AC Costs Will Finally Be Covered for Public Housing Resident


In a First, Cooling Costs for Public Housing Residents Will Be Covered

The Department of Housing and Urban Development long refused to pay cooling costs for public housing, but climatechange-fueled heat waves have underscored the public health need

Brick building with small windows some with Air Conditioners and others with clothes hanging outside.

The Alfred E. Smith Houses, a public housing development built and maintained by the New York City Housing Authority (NYCHA), stand in in the Lower East Side of Manhattan, April 26, 2018 in New York City. The Biden administration is helping public housing residents pay for cooling.

Drew Angerer/Getty Images

CLIMATEWIRE | Ann Chanecka realized why the public housing apartment was so warm as soon as she entered the unit in Tucson, Arizona — the air conditioner was turned off.

“Families are reluctant to turn on their air conditioner,” said Chanecka, Tucson’s deputy director of housing and community development.

The reason: Public-housing residents have to pay their own cooling costs, unlike other utility bills that are included in their monthly rent.


On supporting science journalism

If you’re enjoying this article, consider supporting our award-winning journalism by subscribing. By purchasing a subscription you are helping to ensure the future of impactful stories about the discoveries and ideas shaping our world today.


The Biden administration took a significant step toward protecting the nation’s 1.6 million public housing residents from heat by agreeing to pay air conditioning costs for those who ask. Forecasters say this summer could be the hottest on record.

The move by the Department of Housing and Urban Development comes as advocates urge HUD to go one step further and formally agree to pay all residents’ air conditioning costs regardless of whether they request help.

HUD has long required most residents to pay air conditioning bills under a policy established decades ago when cooling was considered a luxury and before global warming pushed temperatures to record highs.

The new decision could help hundreds of thousands of residents. Roughly 80 percent of public-housing units have air conditioning.

“People do not turn their air conditioner on because they’re afraid they cannot pay their bill. This is going to change that,” said Richard Monocchio, principal deputy assistant secretary for HUD’s Office of Public and Indian Housing.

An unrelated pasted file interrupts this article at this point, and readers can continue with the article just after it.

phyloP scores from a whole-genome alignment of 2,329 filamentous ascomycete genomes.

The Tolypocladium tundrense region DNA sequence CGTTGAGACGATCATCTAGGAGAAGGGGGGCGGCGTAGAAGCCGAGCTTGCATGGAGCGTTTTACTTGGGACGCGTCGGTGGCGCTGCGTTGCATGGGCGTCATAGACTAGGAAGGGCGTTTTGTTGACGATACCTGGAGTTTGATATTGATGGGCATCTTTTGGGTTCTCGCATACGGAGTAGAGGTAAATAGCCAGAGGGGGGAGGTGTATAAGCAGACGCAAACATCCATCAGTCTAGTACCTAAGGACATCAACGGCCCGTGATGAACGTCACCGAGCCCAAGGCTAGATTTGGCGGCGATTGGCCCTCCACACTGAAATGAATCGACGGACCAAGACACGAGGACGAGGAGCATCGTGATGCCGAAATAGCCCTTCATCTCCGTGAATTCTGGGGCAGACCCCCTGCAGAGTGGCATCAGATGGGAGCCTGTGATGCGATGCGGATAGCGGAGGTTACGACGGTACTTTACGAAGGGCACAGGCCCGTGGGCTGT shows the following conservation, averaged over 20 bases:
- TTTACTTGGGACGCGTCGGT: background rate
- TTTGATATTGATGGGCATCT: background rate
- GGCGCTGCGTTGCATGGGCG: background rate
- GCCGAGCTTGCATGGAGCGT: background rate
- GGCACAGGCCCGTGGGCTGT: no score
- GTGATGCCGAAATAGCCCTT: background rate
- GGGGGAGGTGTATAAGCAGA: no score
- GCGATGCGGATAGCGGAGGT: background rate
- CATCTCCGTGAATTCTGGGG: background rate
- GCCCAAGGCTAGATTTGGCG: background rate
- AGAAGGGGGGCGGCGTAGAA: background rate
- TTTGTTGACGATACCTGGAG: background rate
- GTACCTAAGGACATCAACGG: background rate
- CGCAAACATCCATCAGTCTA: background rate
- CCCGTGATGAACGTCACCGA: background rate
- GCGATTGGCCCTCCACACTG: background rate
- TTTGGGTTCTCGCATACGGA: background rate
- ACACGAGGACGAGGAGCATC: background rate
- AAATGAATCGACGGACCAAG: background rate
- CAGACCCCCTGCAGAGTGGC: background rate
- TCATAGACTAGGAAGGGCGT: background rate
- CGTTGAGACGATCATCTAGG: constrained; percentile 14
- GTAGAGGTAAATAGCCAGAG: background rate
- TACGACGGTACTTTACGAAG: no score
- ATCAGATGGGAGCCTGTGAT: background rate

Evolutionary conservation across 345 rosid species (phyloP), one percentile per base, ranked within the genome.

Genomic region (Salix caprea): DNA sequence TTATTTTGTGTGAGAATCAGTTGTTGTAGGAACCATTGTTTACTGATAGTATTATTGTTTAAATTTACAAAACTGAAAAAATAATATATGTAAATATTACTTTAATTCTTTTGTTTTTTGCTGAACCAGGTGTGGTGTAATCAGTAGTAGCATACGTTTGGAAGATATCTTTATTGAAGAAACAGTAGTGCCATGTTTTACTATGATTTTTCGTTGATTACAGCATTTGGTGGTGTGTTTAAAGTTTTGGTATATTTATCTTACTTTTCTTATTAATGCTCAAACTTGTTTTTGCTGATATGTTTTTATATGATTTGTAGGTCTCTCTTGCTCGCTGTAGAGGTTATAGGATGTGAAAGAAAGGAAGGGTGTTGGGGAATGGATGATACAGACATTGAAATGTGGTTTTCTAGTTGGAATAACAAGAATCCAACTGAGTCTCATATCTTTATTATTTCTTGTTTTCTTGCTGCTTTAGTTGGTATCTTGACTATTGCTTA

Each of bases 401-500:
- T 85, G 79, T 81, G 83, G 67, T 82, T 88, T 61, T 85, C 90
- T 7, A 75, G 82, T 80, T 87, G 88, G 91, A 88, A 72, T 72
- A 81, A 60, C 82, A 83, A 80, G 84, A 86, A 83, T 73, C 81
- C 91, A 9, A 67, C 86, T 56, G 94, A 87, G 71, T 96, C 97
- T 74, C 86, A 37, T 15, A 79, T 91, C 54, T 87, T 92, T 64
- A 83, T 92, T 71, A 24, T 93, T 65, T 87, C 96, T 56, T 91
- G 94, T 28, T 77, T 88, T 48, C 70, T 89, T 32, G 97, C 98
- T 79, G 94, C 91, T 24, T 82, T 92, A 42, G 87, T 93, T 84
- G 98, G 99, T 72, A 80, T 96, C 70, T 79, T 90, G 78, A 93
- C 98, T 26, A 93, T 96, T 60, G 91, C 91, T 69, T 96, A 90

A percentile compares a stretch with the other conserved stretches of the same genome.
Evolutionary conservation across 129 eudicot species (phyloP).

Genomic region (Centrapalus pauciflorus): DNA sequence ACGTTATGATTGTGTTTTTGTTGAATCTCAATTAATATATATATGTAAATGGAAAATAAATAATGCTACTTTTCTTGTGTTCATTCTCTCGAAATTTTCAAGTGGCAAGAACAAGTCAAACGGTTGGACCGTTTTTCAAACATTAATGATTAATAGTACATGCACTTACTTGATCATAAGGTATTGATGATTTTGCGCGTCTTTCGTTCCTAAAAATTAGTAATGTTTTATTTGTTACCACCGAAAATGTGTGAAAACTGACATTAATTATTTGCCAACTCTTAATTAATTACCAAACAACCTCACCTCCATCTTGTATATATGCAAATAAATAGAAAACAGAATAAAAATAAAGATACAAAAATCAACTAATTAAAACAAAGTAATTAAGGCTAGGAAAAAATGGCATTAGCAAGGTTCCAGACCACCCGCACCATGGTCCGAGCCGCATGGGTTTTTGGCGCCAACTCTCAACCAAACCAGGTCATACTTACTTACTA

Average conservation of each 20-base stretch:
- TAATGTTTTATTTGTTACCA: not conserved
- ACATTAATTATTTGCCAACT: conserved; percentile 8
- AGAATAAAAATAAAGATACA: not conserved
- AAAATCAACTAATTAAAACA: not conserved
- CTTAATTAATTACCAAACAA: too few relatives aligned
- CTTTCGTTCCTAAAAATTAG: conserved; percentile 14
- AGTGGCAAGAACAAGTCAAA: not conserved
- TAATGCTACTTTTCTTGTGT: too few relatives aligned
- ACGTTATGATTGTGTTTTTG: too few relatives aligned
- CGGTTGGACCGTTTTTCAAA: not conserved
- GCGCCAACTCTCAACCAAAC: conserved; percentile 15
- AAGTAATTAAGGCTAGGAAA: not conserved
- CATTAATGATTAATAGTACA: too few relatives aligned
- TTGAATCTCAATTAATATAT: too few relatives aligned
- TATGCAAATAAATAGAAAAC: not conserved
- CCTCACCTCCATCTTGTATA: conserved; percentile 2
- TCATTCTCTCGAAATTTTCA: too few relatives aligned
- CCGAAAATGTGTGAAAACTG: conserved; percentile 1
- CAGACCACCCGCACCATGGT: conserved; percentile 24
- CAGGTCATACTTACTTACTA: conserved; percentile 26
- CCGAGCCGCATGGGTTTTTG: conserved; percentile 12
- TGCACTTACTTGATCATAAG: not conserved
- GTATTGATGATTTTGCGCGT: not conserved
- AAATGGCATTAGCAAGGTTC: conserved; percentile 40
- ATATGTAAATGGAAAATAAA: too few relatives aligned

“It’s going to be a huge health enhancement for residents throughout the country because we know extreme heat hits everywhere right now,” Monocchio added.

Public-housing advocate Daniel Carpenter-Gold welcomed HUD’s action but said the department “must do more to meet the universal need for cooling.”

Carpenter-Gold is a lawyer with the Public Health Law Center, which leads a coalition that formally petitioned HUD in October 2022 to improve the health of public-housing residents through measures such as paying for air conditioning. The petition remains under review.

HUD announced its decision in a recent 13-page memo to local housing authorities. The “guidance” memo, which contains no mandates, simply authorizes housing authorities to pay the air conditioning bills of any resident who requests it.

“This is an optional program,” Carpenter-Gold said. Its effectiveness “depends on how many public housing authorities take it up.”

Housing authorities are more likely to adopt new programs “if they get explicit requirements from HUD, which is one of the reasons why we’ve pushed for HUD to make this a regulatory requirement,” Carpenter-Gold said.

Housing authorities have long been allowed to pay extra utility costs for residents who ask. Most requests involve special circumstances such as high electricity costs because of medical equipment. Although residents have been able to request air conditioning payments, “people have not known it was a possibility to ask,” said Chanecka of Tucson.

Chanecka called HUD’s guidance “an additional tool” to protect the city’s 3,200 public-housing residents from the punishing heat of southern Arizona. “We need several tools.”

Reprinted from E&E News with permission from POLITICO, LLC. Copyright 2024. E&E News provides essential news for energy and environment professionals.



Source link

About The Author

Scroll to Top